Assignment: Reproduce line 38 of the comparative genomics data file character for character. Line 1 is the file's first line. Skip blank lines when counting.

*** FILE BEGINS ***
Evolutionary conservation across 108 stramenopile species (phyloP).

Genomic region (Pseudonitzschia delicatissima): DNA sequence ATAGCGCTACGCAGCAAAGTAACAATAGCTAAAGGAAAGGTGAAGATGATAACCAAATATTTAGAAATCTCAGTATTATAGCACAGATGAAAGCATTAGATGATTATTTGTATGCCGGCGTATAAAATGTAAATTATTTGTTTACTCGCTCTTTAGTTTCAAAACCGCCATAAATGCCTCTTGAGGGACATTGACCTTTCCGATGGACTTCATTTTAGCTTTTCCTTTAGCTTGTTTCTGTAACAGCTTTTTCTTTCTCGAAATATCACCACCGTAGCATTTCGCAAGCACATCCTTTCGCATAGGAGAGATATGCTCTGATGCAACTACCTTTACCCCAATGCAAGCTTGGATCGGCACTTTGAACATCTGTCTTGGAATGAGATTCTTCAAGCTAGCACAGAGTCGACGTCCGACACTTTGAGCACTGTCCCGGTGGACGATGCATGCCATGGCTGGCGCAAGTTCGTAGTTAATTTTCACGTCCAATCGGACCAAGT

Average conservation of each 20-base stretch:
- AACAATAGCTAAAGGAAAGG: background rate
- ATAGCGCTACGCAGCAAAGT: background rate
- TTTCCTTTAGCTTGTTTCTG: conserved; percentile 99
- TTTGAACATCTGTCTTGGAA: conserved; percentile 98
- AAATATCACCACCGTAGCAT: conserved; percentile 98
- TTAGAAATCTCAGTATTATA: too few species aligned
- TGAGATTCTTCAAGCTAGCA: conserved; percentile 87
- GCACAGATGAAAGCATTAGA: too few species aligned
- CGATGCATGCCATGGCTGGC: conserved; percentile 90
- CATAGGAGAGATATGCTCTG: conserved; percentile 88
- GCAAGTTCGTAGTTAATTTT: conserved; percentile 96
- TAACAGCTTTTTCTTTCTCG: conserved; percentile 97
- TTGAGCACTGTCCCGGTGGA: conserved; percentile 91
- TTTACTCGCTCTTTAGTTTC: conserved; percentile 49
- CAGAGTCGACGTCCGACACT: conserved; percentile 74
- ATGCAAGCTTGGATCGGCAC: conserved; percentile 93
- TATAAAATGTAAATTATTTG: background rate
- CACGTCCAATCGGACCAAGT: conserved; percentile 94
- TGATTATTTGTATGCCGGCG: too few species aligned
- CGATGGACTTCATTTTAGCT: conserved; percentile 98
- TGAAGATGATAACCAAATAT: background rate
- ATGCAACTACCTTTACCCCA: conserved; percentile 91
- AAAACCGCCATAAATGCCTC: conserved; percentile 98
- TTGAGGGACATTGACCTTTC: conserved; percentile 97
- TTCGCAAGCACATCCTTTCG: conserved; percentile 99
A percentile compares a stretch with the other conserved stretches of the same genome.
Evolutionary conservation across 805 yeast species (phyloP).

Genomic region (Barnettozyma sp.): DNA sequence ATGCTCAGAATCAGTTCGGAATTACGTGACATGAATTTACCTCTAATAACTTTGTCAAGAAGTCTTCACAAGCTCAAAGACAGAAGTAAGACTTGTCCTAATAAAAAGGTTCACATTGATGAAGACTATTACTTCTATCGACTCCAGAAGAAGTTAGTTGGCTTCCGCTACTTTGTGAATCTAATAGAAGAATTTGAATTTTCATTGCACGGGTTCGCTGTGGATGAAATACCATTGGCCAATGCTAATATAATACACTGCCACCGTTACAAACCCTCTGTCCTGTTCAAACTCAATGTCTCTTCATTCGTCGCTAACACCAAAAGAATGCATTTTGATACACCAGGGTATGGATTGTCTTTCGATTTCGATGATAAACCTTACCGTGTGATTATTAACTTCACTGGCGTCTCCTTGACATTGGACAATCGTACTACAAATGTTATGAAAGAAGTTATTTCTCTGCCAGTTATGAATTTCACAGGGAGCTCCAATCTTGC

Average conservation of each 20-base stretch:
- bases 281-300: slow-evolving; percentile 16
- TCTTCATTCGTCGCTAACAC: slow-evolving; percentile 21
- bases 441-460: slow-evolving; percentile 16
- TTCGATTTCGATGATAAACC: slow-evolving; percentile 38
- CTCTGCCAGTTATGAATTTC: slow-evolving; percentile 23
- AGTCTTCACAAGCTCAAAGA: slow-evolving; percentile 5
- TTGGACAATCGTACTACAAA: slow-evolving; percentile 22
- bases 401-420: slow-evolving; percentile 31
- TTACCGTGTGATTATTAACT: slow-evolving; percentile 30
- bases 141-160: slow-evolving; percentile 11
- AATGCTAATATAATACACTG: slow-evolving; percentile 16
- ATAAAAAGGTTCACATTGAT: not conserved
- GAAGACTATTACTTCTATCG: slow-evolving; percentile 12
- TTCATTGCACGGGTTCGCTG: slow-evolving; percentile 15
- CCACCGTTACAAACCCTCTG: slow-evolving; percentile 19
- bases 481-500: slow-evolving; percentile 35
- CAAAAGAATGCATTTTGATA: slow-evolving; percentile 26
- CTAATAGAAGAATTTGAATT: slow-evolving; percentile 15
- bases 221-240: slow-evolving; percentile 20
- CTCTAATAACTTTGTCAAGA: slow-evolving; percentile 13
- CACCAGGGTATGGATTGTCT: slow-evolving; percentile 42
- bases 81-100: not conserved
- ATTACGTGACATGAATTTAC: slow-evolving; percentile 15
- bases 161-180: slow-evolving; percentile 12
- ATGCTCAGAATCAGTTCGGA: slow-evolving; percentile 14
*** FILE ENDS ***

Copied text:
- AGTCTTCACAAGCTCAAAGA: slow-evolving; percentile 5